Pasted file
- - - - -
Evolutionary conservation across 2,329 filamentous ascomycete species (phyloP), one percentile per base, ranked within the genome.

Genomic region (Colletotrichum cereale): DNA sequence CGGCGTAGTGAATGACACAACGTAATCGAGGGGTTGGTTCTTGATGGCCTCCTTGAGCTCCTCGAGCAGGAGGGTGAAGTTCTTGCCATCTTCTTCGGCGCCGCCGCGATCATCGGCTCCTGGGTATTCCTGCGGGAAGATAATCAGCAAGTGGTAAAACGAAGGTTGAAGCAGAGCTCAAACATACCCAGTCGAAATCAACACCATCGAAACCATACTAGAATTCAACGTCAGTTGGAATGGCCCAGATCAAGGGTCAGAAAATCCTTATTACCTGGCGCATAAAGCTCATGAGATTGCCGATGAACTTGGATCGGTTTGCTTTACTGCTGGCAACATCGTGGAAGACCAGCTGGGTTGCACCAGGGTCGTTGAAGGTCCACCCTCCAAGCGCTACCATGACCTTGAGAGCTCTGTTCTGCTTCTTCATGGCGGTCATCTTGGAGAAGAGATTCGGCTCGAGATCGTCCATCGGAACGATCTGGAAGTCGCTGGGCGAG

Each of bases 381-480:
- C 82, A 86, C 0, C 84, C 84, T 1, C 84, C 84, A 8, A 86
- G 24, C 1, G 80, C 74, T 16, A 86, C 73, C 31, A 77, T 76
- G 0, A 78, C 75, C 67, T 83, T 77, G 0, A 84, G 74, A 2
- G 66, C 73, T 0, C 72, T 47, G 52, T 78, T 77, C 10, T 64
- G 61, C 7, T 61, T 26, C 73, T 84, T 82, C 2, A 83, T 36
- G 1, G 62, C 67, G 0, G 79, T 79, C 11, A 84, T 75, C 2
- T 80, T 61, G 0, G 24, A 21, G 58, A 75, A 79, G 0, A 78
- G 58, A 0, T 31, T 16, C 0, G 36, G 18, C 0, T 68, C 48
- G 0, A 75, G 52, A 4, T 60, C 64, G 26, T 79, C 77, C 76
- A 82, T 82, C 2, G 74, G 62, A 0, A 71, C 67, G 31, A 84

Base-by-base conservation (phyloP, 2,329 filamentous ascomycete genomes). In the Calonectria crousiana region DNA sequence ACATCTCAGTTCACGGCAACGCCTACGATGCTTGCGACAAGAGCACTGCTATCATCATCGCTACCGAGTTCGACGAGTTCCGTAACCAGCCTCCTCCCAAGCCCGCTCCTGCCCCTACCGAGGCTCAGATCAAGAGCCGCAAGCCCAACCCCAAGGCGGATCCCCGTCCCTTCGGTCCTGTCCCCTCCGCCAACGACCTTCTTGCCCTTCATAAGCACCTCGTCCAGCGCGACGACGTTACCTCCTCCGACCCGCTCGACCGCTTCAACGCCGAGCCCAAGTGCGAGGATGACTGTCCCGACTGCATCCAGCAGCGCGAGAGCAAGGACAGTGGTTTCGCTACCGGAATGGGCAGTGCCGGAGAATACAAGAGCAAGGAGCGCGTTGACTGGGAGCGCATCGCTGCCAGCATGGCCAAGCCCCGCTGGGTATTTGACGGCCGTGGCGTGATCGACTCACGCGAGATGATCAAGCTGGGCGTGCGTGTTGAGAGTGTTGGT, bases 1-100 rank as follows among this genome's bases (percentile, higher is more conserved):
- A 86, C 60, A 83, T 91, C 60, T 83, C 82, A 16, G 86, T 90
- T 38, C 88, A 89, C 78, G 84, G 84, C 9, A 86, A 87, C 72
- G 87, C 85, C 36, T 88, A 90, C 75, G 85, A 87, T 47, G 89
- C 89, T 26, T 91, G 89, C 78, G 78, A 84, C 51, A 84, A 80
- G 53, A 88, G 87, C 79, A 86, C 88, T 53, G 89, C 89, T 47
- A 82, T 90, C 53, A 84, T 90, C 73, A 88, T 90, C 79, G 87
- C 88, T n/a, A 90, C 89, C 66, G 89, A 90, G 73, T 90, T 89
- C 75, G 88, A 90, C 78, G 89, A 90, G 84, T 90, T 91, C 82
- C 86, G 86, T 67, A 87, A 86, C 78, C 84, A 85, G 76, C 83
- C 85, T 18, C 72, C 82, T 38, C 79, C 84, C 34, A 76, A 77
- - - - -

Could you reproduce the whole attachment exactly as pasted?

Evolutionary conservation across 2,329 filamentous ascomycete species (phyloP), one percentile per base, ranked within the genome.

Genomic region (Colletotrichum cereale): DNA sequence CGGCGTAGTGAATGACACAACGTAATCGAGGGGTTGGTTCTTGATGGCCTCCTTGAGCTCCTCGAGCAGGAGGGTGAAGTTCTTGCCATCTTCTTCGGCGCCGCCGCGATCATCGGCTCCTGGGTATTCCTGCGGGAAGATAATCAGCAAGTGGTAAAACGAAGGTTGAAGCAGAGCTCAAACATACCCAGTCGAAATCAACACCATCGAAACCATACTAGAATTCAACGTCAGTTGGAATGGCCCAGATCAAGGGTCAGAAAATCCTTATTACCTGGCGCATAAAGCTCATGAGATTGCCGATGAACTTGGATCGGTTTGCTTTACTGCTGGCAACATCGTGGAAGACCAGCTGGGTTGCACCAGGGTCGTTGAAGGTCCACCCTCCAAGCGCTACCATGACCTTGAGAGCTCTGTTCTGCTTCTTCATGGCGGTCATCTTGGAGAAGAGATTCGGCTCGAGATCGTCCATCGGAACGATCTGGAAGTCGCTGGGCGAG

Each of bases 381-480:
- C 82, A 86, C 0, C 84, C 84, T 1, C 84, C 84, A 8, A 86
- G 24, C 1, G 80, C 74, T 16, A 86, C 73, C 31, A 77, T 76
- G 0, A 78, C 75, C 67, T 83, T 77, G 0, A 84, G 74, A 2
- G 66, C 73, T 0, C 72, T 47, G 52, T 78, T 77, C 10, T 64
- G 61, C 7, T 61, T 26, C 73, T 84, T 82, C 2, A 83, T 36
- G 1, G 62, C 67, G 0, G 79, T 79, C 11, A 84, T 75, C 2
- T 80, T 61, G 0, G 24, A 21, G 58, A 75, A 79, G 0, A 78
- G 58, A 0, T 31, T 16, C 0, G 36, G 18, C 0, T 68, C 48
- G 0, A 75, G 52, A 4, T 60, C 64, G 26, T 79, C 77, C 76
- A 82, T 82, C 2, G 74, G 62, A 0, A 71, C 67, G 31, A 84

Base-by-base conservation (phyloP, 2,329 filamentous ascomycete genomes). In the Calonectria crousiana region DNA sequence ACATCTCAGTTCACGGCAACGCCTACGATGCTTGCGACAAGAGCACTGCTATCATCATCGCTACCGAGTTCGACGAGTTCCGTAACCAGCCTCCTCCCAAGCCCGCTCCTGCCCCTACCGAGGCTCAGATCAAGAGCCGCAAGCCCAACCCCAAGGCGGATCCCCGTCCCTTCGGTCCTGTCCCCTCCGCCAACGACCTTCTTGCCCTTCATAAGCACCTCGTCCAGCGCGACGACGTTACCTCCTCCGACCCGCTCGACCGCTTCAACGCCGAGCCCAAGTGCGAGGATGACTGTCCCGACTGCATCCAGCAGCGCGAGAGCAAGGACAGTGGTTTCGCTACCGGAATGGGCAGTGCCGGAGAATACAAGAGCAAGGAGCGCGTTGACTGGGAGCGCATCGCTGCCAGCATGGCCAAGCCCCGCTGGGTATTTGACGGCCGTGGCGTGATCGACTCACGCGAGATGATCAAGCTGGGCGTGCGTGTTGAGAGTGTTGGT, bases 1-100 rank as follows among this genome's bases (percentile, higher is more conserved):
- A 86, C 60, A 83, T 91, C 60, T 83, C 82, A 16, G 86, T 90
- T 38, C 88, A 89, C 78, G 84, G 84, C 9, A 86, A 87, C 72
- G 87, C 85, C 36, T 88, A 90, C 75, G 85, A 87, T 47, G 89
- C 89, T 26, T 91, G 89, C 78, G 78, A 84, C 51, A 84, A 80
- G 53, A 88, G 87, C 79, A 86, C 88, T 53, G 89, C 89, T 47
- A 82, T 90, C 53, A 84, T 90, C 73, A 88, T 90, C 79, G 87
- C 88, T n/a, A 90, C 89, C 66, G 89, A 90, G 73, T 90, T 89
- C 75, G 88, A 90, C 78, G 89, A 90, G 84, T 90, T 91, C 82
- C 86, G 86, T 67, A 87, A 86, C 78, C 84, A 85, G 76, C 83
- C 85, T 18, C 72, C 82, T 38, C 79, C 84, C 34, A 76, A 77